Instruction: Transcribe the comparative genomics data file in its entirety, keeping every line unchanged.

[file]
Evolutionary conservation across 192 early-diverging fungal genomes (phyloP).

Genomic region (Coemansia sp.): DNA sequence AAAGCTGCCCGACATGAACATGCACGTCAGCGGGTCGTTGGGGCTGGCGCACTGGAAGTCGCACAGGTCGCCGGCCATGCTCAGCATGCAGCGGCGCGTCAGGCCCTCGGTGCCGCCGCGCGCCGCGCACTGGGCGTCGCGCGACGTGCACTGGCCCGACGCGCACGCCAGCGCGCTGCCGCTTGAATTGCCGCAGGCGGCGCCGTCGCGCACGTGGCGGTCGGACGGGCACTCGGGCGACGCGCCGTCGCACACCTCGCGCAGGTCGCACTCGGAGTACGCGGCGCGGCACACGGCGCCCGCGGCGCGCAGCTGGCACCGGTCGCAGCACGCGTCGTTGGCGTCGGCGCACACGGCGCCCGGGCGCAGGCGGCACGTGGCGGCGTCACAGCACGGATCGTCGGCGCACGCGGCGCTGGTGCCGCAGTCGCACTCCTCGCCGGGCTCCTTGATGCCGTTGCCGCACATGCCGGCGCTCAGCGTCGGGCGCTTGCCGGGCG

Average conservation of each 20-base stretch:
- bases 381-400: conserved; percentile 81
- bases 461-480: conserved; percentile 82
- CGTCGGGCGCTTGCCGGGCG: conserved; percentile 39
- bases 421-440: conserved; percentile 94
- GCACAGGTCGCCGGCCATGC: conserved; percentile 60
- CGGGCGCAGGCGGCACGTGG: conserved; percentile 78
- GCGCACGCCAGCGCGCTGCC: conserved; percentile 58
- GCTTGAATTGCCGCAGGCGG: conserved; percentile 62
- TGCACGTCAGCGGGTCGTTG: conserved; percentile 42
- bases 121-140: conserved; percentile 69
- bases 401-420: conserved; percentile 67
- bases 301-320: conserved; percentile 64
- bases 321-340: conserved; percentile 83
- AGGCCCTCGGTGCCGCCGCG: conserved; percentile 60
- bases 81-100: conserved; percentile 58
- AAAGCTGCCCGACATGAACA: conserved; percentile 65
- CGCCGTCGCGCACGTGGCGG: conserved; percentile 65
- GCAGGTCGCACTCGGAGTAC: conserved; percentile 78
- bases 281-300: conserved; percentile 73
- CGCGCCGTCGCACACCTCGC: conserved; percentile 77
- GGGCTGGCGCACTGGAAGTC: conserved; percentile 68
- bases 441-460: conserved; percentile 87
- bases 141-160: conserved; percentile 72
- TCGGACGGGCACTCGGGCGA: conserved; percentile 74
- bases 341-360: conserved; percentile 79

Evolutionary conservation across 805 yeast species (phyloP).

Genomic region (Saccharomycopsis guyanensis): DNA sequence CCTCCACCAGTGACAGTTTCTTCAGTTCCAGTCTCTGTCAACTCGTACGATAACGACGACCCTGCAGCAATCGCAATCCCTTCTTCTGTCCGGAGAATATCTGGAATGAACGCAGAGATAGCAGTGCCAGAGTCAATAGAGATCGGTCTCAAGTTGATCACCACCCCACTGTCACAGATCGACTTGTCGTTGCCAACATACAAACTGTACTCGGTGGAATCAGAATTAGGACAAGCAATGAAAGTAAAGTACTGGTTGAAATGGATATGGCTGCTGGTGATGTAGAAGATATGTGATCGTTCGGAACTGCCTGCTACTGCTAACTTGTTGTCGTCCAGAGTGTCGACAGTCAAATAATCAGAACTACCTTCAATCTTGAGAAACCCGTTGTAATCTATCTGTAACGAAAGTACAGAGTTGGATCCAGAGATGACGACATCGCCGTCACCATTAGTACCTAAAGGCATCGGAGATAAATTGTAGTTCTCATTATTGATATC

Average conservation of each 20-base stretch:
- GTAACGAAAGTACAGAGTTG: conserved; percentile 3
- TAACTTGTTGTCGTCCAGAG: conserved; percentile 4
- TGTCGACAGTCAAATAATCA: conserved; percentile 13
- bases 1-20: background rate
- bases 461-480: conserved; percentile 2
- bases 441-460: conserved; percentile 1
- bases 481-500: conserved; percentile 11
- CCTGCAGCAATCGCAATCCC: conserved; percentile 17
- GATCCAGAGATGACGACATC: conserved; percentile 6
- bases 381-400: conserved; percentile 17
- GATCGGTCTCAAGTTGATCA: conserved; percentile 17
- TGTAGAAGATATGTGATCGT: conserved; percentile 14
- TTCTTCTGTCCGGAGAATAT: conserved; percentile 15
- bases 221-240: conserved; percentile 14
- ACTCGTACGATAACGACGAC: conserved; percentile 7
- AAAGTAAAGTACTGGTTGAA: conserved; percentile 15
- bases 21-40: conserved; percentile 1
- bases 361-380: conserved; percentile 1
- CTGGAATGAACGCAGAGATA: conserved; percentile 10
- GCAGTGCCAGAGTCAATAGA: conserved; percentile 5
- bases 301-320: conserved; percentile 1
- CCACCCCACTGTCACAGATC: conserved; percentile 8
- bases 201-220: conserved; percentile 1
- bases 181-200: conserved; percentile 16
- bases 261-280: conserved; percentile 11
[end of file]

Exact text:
Evolutionary conservation across 192 early-diverging fungal genomes (phyloP).

Genomic region (Coemansia sp.): DNA sequence AAAGCTGCCCGACATGAACATGCACGTCAGCGGGTCGTTGGGGCTGGCGCACTGGAAGTCGCACAGGTCGCCGGCCATGCTCAGCATGCAGCGGCGCGTCAGGCCCTCGGTGCCGCCGCGCGCCGCGCACTGGGCGTCGCGCGACGTGCACTGGCCCGACGCGCACGCCAGCGCGCTGCCGCTTGAATTGCCGCAGGCGGCGCCGTCGCGCACGTGGCGGTCGGACGGGCACTCGGGCGACGCGCCGTCGCACACCTCGCGCAGGTCGCACTCGGAGTACGCGGCGCGGCACACGGCGCCCGCGGCGCGCAGCTGGCACCGGTCGCAGCACGCGTCGTTGGCGTCGGCGCACACGGCGCCCGGGCGCAGGCGGCACGTGGCGGCGTCACAGCACGGATCGTCGGCGCACGCGGCGCTGGTGCCGCAGTCGCACTCCTCGCCGGGCTCCTTGATGCCGTTGCCGCACATGCCGGCGCTCAGCGTCGGGCGCTTGCCGGGCG

Average conservation of each 20-base stretch:
- bases 381-400: conserved; percentile 81
- bases 461-480: conserved; percentile 82
- CGTCGGGCGCTTGCCGGGCG: conserved; percentile 39
- bases 421-440: conserved; percentile 94
- GCACAGGTCGCCGGCCATGC: conserved; percentile 60
- CGGGCGCAGGCGGCACGTGG: conserved; percentile 78
- GCGCACGCCAGCGCGCTGCC: conserved; percentile 58
- GCTTGAATTGCCGCAGGCGG: conserved; percentile 62
- TGCACGTCAGCGGGTCGTTG: conserved; percentile 42
- bases 121-140: conserved; percentile 69
- bases 401-420: conserved; percentile 67
- bases 301-320: conserved; percentile 64
- bases 321-340: conserved; percentile 83
- AGGCCCTCGGTGCCGCCGCG: conserved; percentile 60
- bases 81-100: conserved; percentile 58
- AAAGCTGCCCGACATGAACA: conserved; percentile 65
- CGCCGTCGCGCACGTGGCGG: conserved; percentile 65
- GCAGGTCGCACTCGGAGTAC: conserved; percentile 78
- bases 281-300: conserved; percentile 73
- CGCGCCGTCGCACACCTCGC: conserved; percentile 77
- GGGCTGGCGCACTGGAAGTC: conserved; percentile 68
- bases 441-460: conserved; percentile 87
- bases 141-160: conserved; percentile 72
- TCGGACGGGCACTCGGGCGA: conserved; percentile 74
- bases 341-360: conserved; percentile 79

Evolutionary conservation across 805 yeast species (phyloP).

Genomic region (Saccharomycopsis guyanensis): DNA sequence CCTCCACCAGTGACAGTTTCTTCAGTTCCAGTCTCTGTCAACTCGTACGATAACGACGACCCTGCAGCAATCGCAATCCCTTCTTCTGTCCGGAGAATATCTGGAATGAACGCAGAGATAGCAGTGCCAGAGTCAATAGAGATCGGTCTCAAGTTGATCACCACCCCACTGTCACAGATCGACTTGTCGTTGCCAACATACAAACTGTACTCGGTGGAATCAGAATTAGGACAAGCAATGAAAGTAAAGTACTGGTTGAAATGGATATGGCTGCTGGTGATGTAGAAGATATGTGATCGTTCGGAACTGCCTGCTACTGCTAACTTGTTGTCGTCCAGAGTGTCGACAGTCAAATAATCAGAACTACCTTCAATCTTGAGAAACCCGTTGTAATCTATCTGTAACGAAAGTACAGAGTTGGATCCAGAGATGACGACATCGCCGTCACCATTAGTACCTAAAGGCATCGGAGATAAATTGTAGTTCTCATTATTGATATC

Average conservation of each 20-base stretch:
- GTAACGAAAGTACAGAGTTG: conserved; percentile 3
- TAACTTGTTGTCGTCCAGAG: conserved; percentile 4
- TGTCGACAGTCAAATAATCA: conserved; percentile 13
- bases 1-20: background rate
- bases 461-480: conserved; percentile 2
- bases 441-460: conserved; percentile 1
- bases 481-500: conserved; percentile 11
- CCTGCAGCAATCGCAATCCC: conserved; percentile 17
- GATCCAGAGATGACGACATC: conserved; percentile 6
- bases 381-400: conserved; percentile 17
- GATCGGTCTCAAGTTGATCA: conserved; percentile 17
- TGTAGAAGATATGTGATCGT: conserved; percentile 14
- TTCTTCTGTCCGGAGAATAT: conserved; percentile 15
- bases 221-240: conserved; percentile 14
- ACTCGTACGATAACGACGAC: conserved; percentile 7
- AAAGTAAAGTACTGGTTGAA: conserved; percentile 15
- bases 21-40: conserved; percentile 1
- bases 361-380: conserved; percentile 1
- CTGGAATGAACGCAGAGATA: conserved; percentile 10
- GCAGTGCCAGAGTCAATAGA: conserved; percentile 5
- bases 301-320: conserved; percentile 1
- CCACCCCACTGTCACAGATC: conserved; percentile 8
- bases 201-220: conserved; percentile 1
- bases 181-200: conserved; percentile 16
- bases 261-280: conserved; percentile 11